Sure, it has the assets to somewhat justify that debt load… and it is a REIT, which usually carry such high debt. But it exceeds even those standards. It currently has three times the amount of debt to equity. That’s a scary proposition with interest rates so uncertain these days.
The refinancing of a small portion of that debt helped. But it’s still a drop in the bucket. And after its recently historic rally, investors may start taking note of this not insignificant issue.
Analysts have already picked up on it… downgrading it left, right and center from “buy” to “hold”.
There’s a way to play this potential problem… or at least the expected dip in share price. With the company’s debt in the news and investors looking to trim risk right now, AMT could see a slight correction… at least for a few months until growth picks back up.
This let’s traders use one of our favorite options strategies. Let’s look at it now…
A Strategy For a Short Term Dip
A bear put spread is a type of trade that uses two put options. It lets traders profit off relative small decreases in share price without taking on a lot of risk.
The way it works is by buying a near-the-money put option and selling an out-of-the-money one. This creates a net debit. But that entry cost is the only amount of money at risk during the duration of this kind of trade.
The put option the trader sells helps offset the cost of the bought one. This leaves the gap between the two strike prices as the profit opportunity.
You can see how this plays out:
Source: The Options Industry Council
The risk, as noted is set at the beginning… the entry price. The potential profit is also set right at the start of the trade. To find that take the difference in strike prices between the two put options and subtract the entry cost.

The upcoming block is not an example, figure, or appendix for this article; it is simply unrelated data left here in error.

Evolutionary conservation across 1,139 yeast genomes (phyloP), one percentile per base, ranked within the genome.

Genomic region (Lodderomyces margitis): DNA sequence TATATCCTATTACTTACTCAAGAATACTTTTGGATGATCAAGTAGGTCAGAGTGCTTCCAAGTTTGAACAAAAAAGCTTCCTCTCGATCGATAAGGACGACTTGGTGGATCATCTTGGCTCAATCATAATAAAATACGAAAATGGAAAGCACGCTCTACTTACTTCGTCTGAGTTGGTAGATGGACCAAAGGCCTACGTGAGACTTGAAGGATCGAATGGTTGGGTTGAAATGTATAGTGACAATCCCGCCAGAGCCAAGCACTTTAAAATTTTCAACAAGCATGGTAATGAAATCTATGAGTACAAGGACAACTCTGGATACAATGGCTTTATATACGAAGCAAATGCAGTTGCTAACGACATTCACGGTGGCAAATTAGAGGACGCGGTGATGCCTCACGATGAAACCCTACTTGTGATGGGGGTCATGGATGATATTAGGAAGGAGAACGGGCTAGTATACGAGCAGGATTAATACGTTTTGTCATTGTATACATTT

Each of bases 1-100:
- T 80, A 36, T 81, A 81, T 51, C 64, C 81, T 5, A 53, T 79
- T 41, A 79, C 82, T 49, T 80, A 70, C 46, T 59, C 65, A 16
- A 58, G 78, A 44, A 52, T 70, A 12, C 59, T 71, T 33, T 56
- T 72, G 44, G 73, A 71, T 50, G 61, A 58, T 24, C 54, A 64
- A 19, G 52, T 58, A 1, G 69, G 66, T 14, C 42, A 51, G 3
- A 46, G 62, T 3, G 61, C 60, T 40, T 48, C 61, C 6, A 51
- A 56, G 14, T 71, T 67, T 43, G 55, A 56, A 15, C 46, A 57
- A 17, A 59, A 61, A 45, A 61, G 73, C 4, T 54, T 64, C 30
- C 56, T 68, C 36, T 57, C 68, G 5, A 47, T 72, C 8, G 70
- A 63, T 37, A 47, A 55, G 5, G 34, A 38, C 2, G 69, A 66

To see exactly how this kind of trade works… and why it should work so well for AMT, let’s look at a specific example.
A Specific Trade For a Short Term AMT Correction
A trader looking to use this strategy to profit off any small dip in AMT’s share price could buy an April 18 $185 put for $2.55 per share and sell an April 18 $180 put for $1.25 per share for a net debit of $1.30.
Each option contract represents 100 shares of AMT. So, the total cost – and therefore, total risk of this trade – is $130.
To find the maximum profit potential in this trade, take the difference in strike prices ($185 – $180 = $5) and subtract the cost ($5 – $1.30 = $3.70). Again, on 100 shares, that’s a maximum return of $370.
In other words, that represents a potential 285% return on the amount at risk. You’d be hard pressed to find that kind of risk-return ratio anywhere else. Of course, the stock does have to fall before this return could be realized.
To see exactly what that threshold is, take the strike price of the bought put and subtract the entry cost ($185 – $1.30 = $183.70). From its current price of $186.90, that represents a decline of just 1.7%. To max out the profit on this trade, shares would have to fall below $180, or 3.7%.
That’s quite achievable considering those shares are already up 18% year to date. A 3.7% dip is hardly a move worth talking about.
— The Option Specialist